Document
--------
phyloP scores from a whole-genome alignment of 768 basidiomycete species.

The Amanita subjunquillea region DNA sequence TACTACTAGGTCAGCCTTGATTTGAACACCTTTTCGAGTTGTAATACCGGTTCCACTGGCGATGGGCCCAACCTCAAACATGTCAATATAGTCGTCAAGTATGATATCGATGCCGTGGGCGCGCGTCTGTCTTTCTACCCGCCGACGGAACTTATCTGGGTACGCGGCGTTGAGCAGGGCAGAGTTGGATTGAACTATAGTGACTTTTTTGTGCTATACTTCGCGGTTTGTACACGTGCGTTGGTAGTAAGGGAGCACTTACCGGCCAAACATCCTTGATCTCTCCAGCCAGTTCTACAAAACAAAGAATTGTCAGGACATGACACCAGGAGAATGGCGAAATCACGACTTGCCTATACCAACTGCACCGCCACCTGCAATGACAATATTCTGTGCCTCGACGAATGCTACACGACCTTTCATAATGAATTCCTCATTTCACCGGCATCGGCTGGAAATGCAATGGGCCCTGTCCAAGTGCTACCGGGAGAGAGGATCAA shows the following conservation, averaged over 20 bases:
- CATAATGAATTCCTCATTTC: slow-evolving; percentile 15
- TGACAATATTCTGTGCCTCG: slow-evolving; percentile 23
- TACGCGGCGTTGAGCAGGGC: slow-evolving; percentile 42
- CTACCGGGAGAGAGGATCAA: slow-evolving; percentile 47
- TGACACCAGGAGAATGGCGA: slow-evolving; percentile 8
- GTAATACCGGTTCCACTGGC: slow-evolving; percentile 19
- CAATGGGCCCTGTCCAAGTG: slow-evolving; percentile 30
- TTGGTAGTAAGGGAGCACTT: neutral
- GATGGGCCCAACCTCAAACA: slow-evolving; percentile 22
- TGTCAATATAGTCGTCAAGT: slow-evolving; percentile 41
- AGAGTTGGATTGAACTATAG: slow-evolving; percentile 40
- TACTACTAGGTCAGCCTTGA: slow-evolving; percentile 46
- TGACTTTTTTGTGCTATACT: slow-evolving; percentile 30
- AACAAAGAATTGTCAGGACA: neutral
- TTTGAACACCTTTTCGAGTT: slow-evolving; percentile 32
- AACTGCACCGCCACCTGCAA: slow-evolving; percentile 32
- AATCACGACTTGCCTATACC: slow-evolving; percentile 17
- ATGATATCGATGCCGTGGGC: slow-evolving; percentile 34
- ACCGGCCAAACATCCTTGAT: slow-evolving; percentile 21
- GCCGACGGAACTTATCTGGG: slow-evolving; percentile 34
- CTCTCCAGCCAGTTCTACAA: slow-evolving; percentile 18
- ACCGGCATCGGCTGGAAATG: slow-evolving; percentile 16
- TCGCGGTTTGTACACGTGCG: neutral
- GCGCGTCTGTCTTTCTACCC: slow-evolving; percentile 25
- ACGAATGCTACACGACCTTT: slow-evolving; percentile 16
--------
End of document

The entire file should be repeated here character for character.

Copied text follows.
phyloP scores from a whole-genome alignment of 768 basidiomycete species.

The Amanita subjunquillea region DNA sequence TACTACTAGGTCAGCCTTGATTTGAACACCTTTTCGAGTTGTAATACCGGTTCCACTGGCGATGGGCCCAACCTCAAACATGTCAATATAGTCGTCAAGTATGATATCGATGCCGTGGGCGCGCGTCTGTCTTTCTACCCGCCGACGGAACTTATCTGGGTACGCGGCGTTGAGCAGGGCAGAGTTGGATTGAACTATAGTGACTTTTTTGTGCTATACTTCGCGGTTTGTACACGTGCGTTGGTAGTAAGGGAGCACTTACCGGCCAAACATCCTTGATCTCTCCAGCCAGTTCTACAAAACAAAGAATTGTCAGGACATGACACCAGGAGAATGGCGAAATCACGACTTGCCTATACCAACTGCACCGCCACCTGCAATGACAATATTCTGTGCCTCGACGAATGCTACACGACCTTTCATAATGAATTCCTCATTTCACCGGCATCGGCTGGAAATGCAATGGGCCCTGTCCAAGTGCTACCGGGAGAGAGGATCAA shows the following conservation, averaged over 20 bases:
- CATAATGAATTCCTCATTTC: slow-evolving; percentile 15
- TGACAATATTCTGTGCCTCG: slow-evolving; percentile 23
- TACGCGGCGTTGAGCAGGGC: slow-evolving; percentile 42
- CTACCGGGAGAGAGGATCAA: slow-evolving; percentile 47
- TGACACCAGGAGAATGGCGA: slow-evolving; percentile 8
- GTAATACCGGTTCCACTGGC: slow-evolving; percentile 19
- CAATGGGCCCTGTCCAAGTG: slow-evolving; percentile 30
- TTGGTAGTAAGGGAGCACTT: neutral
- GATGGGCCCAACCTCAAACA: slow-evolving; percentile 22
- TGTCAATATAGTCGTCAAGT: slow-evolving; percentile 41
- AGAGTTGGATTGAACTATAG: slow-evolving; percentile 40
- TACTACTAGGTCAGCCTTGA: slow-evolving; percentile 46
- TGACTTTTTTGTGCTATACT: slow-evolving; percentile 30
- AACAAAGAATTGTCAGGACA: neutral
- TTTGAACACCTTTTCGAGTT: slow-evolving; percentile 32
- AACTGCACCGCCACCTGCAA: slow-evolving; percentile 32
- AATCACGACTTGCCTATACC: slow-evolving; percentile 17
- ATGATATCGATGCCGTGGGC: slow-evolving; percentile 34
- ACCGGCCAAACATCCTTGAT: slow-evolving; percentile 21
- GCCGACGGAACTTATCTGGG: slow-evolving; percentile 34
- CTCTCCAGCCAGTTCTACAA: slow-evolving; percentile 18
- ACCGGCATCGGCTGGAAATG: slow-evolving; percentile 16
- TCGCGGTTTGTACACGTGCG: neutral
- GCGCGTCTGTCTTTCTACCC: slow-evolving; percentile 25
- ACGAATGCTACACGACCTTT: slow-evolving; percentile 16